'Carmen': Bizet's One-Opera Hit Parade Georges Bizet is only known for one opera — but he packs more hummable tunes than usual into it. This production features Roberto Alagna as Don Jose.

'Carmen': Bizet's One-Opera Hit Parade

Hear An Introduction To Carmen

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The tortured relationship between Carmen (mezzo-soprano Beatrice Uria-Monzon) and Don Jose (tenor Roberto Alagna) is at the center of one of opera's biggest blockbusters. A. Bofil/Liceu Theatre Barcelona hide caption

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A. Bofil/Liceu Theatre Barcelona

The tortured relationship between Carmen (mezzo-soprano Beatrice Uria-Monzon) and Don Jose (tenor Roberto Alagna) is at the center of one of opera's biggest blockbusters.

A. Bofil/Liceu Theatre Barcelona

The Hit Single

The opera's lovestruck male lead, Don José (tenor Roberto Alagna), fares better musically than he does dramatically. In the end, he's both rejected and reviled — but not before Bizet gives him one of the opera's most purely beautiful numbers, the "Flower Song" in Act Two.

'Flower Song'

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The B Side

In Act One, Don José has orders to arrest Carmen (mezzo-soprano Beatrice Uria-Monzon), but her seductive "Seguedilla" persuades him that escorting her to jail might not be his most rewarding course of action.

'Seguedilla'

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Generally, opera isn't tossed into the vast pot of entertainment that's loosely defined as "popular" culture. But if there's one opera that does fit the pop culture bill, surely it's George Bizet's blockbuster, Carmen.

For one thing, Carmen may have a bigger selection of hummable tunes than any other single opera. People who say they've never listened to a note of opera in their lives have probably heard something from Carmen, even if it was only in an elevator. The opera's string of hits includes the rousing toreador march that dominates the opera's introduction, the title character's sultry entrance scene and "Habanera," the playfully spooky "Urchin's Chorus" and the seductive "Seguedille" — all of which are heard before the end of act one!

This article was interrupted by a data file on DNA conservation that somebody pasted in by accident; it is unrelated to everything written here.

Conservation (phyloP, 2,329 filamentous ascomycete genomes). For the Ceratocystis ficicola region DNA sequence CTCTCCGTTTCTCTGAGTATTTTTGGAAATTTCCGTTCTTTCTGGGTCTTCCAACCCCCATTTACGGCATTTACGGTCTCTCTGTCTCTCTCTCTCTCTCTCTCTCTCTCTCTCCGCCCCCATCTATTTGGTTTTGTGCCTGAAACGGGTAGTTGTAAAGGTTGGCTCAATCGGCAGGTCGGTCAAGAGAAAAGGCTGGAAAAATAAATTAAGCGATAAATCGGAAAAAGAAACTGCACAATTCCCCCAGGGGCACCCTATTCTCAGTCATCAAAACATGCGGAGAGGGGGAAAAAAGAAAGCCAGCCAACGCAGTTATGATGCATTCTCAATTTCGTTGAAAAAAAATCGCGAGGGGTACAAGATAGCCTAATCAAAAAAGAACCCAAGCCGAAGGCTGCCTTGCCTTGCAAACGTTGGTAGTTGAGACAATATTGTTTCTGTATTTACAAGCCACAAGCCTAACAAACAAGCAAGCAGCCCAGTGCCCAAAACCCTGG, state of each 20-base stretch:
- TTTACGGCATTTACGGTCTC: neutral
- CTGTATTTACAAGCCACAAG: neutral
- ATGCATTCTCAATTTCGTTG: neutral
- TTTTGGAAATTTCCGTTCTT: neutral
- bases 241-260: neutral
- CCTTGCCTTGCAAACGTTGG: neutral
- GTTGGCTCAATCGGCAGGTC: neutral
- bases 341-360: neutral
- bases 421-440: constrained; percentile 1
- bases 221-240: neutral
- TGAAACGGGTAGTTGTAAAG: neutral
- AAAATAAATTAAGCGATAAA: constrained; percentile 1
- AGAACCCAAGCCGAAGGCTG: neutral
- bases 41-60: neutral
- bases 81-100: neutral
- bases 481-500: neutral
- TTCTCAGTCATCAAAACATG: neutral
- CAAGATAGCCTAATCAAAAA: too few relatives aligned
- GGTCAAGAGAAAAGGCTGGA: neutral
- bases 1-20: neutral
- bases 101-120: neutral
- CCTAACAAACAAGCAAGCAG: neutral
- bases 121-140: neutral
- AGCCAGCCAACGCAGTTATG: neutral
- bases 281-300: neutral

As for Carmen's plot, it showcases any number of elements that don't exactly mesh with opera's typical, highbrow image, proving that opera goers are attracted by the same sort of guilty pleasures that draw people to sensational TV shows, or lurid movies.

Carmen herself, for example, easily falls into the same, femme fatale tradition that includes cinematic characters ranging from Rita Hayworth's title role in Gilda to the Sharon Stone character in Basic Instinct. Early audiences professed to be scandalized by Carmen's overt sexuality and her violent death, but they went to the opera anyway — in droves.

The opera's devotees also seem to ignore its unflattering and oversimplified portrayal of the Roma people — commonly known as gypsies — just as fans of mafia stories put up with the stereotypes they often reinforce.

The popularity of Carmen was even helped by a real life tragedy, just as movies such as The Dark Knight and The Crow developed a special fascination for some after the deaths of their stars, Heath Ledger and Brandon Lee. At a point when the long-term success of Carmen was still an open question, Bizet suddenly died. His admirers mourned, but lines at the ticket office promptly got longer — and the opera has been a hit ever since.

On World of Opera, host Lisa Simeone presents Bizet's Carmen from one of the foremost theaters in Spain, the Liceu in Barcelona. The production features a top-notch international case, including mezzo-soprano Beatrice Uria-Monzon in the title role, tenor Roberto Alagna as Don José and baritone Erwin Schrott as Escamillo.